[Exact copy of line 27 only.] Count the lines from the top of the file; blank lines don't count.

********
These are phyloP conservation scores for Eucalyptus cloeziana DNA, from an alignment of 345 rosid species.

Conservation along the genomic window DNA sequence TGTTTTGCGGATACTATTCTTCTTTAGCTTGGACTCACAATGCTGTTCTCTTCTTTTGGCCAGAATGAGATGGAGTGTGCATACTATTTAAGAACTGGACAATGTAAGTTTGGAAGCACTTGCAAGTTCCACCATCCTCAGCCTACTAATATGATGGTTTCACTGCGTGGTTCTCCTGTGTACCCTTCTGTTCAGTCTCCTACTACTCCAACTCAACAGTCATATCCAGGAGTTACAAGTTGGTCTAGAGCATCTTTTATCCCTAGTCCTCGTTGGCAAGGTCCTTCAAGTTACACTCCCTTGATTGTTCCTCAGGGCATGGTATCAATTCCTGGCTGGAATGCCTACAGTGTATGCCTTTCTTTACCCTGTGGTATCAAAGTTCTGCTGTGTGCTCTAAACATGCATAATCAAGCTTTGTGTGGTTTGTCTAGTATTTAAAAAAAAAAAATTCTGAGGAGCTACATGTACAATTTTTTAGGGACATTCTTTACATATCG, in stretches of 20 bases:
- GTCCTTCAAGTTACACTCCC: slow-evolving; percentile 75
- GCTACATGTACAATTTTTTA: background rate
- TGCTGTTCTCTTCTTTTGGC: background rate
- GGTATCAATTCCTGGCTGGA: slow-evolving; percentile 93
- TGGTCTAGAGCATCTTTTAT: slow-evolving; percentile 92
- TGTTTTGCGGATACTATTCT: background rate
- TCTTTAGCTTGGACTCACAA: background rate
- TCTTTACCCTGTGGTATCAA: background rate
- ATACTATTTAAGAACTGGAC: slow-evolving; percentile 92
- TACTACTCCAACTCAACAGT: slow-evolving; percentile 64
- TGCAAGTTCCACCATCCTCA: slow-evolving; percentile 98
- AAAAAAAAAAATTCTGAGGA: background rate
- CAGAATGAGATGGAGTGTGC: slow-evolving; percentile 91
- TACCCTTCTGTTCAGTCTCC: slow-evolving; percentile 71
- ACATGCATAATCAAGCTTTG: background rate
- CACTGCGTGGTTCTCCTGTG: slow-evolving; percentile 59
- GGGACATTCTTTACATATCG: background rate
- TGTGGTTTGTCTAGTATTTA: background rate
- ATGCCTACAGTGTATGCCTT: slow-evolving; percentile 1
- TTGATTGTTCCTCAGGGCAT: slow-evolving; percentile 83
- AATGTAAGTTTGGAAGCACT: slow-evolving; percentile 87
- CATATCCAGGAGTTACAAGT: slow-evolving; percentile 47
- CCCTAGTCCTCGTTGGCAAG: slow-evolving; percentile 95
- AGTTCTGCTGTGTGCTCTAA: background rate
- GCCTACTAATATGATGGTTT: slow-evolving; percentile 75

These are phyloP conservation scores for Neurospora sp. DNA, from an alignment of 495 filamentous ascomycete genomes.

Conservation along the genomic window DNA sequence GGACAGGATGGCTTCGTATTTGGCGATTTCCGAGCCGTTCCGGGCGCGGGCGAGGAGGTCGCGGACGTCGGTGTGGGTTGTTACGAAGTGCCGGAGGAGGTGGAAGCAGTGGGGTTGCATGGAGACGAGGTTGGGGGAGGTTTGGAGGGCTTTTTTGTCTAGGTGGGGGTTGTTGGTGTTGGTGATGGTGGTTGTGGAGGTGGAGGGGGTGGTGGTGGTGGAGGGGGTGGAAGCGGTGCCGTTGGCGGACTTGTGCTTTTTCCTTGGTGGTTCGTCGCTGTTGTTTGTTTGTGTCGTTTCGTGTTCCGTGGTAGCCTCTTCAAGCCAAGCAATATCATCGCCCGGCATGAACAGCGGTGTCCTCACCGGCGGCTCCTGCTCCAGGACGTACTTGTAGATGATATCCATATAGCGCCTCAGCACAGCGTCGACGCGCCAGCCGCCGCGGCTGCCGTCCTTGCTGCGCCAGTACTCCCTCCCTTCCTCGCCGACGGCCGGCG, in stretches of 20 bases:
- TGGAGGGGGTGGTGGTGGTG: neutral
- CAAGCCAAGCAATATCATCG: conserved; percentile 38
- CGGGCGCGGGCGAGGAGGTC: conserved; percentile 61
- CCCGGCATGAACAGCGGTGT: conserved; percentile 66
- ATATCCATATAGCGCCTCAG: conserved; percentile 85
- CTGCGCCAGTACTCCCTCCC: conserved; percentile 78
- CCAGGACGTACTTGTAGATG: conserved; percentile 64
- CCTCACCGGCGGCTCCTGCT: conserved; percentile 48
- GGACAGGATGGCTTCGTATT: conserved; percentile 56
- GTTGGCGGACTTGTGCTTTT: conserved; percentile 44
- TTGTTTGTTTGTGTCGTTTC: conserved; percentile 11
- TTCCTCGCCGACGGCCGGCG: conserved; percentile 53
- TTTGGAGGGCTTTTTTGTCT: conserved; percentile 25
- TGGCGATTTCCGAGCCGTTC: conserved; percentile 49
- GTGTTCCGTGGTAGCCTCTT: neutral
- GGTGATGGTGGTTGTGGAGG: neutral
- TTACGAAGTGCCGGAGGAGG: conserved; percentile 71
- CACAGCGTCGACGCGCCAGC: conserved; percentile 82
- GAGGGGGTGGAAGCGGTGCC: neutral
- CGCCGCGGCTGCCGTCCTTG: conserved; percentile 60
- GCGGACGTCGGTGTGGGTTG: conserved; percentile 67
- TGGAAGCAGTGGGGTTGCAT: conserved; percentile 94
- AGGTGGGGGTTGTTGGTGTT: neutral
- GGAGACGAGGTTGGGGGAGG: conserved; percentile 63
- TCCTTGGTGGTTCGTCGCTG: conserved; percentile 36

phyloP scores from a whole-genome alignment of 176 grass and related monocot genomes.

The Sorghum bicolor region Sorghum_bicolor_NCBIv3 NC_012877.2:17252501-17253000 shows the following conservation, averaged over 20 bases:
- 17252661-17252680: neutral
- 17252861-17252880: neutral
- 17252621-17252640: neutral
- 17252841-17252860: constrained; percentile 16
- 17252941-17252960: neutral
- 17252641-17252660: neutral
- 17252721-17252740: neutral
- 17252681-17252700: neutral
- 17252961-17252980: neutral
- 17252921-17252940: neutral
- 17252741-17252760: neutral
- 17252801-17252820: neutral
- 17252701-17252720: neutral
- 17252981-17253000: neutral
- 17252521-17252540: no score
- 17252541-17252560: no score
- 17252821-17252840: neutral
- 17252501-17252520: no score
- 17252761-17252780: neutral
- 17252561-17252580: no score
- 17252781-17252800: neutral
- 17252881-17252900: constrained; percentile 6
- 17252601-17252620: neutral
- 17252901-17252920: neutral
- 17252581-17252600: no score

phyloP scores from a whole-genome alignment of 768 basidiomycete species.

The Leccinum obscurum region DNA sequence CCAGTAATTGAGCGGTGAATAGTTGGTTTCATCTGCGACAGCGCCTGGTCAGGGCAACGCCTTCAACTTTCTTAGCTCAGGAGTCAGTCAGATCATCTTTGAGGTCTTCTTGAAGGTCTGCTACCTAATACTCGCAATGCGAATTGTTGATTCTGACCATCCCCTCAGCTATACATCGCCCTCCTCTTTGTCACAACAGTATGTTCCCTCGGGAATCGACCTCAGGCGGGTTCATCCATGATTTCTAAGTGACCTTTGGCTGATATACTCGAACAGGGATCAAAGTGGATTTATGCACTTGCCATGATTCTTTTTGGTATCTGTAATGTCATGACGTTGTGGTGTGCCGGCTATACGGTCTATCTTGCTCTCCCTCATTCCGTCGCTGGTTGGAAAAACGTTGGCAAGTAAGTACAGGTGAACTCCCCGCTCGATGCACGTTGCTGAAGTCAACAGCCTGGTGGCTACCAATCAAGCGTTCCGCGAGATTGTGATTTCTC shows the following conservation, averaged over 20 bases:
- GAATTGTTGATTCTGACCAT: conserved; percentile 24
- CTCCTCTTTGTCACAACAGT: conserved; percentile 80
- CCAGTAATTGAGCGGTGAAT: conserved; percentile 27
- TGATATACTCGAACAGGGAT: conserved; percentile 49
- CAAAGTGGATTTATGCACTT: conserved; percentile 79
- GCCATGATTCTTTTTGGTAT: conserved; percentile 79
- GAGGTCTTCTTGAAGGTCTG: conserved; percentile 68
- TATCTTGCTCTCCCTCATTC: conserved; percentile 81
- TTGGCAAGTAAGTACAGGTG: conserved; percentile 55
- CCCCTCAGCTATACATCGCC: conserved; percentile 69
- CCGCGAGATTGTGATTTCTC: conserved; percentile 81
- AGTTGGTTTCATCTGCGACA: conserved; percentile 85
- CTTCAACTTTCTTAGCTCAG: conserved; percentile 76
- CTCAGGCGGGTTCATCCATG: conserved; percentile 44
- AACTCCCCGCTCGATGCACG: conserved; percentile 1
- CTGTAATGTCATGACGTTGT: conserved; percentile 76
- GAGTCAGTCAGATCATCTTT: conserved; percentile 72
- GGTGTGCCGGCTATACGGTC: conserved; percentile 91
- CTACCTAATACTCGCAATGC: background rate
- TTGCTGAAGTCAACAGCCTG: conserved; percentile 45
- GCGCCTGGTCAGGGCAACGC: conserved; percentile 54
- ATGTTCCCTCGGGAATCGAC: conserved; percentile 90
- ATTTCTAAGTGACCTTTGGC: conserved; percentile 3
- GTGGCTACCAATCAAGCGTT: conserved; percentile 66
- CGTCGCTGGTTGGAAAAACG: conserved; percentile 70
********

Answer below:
- GCCTACTAATATGATGGTTT: slow-evolving; percentile 75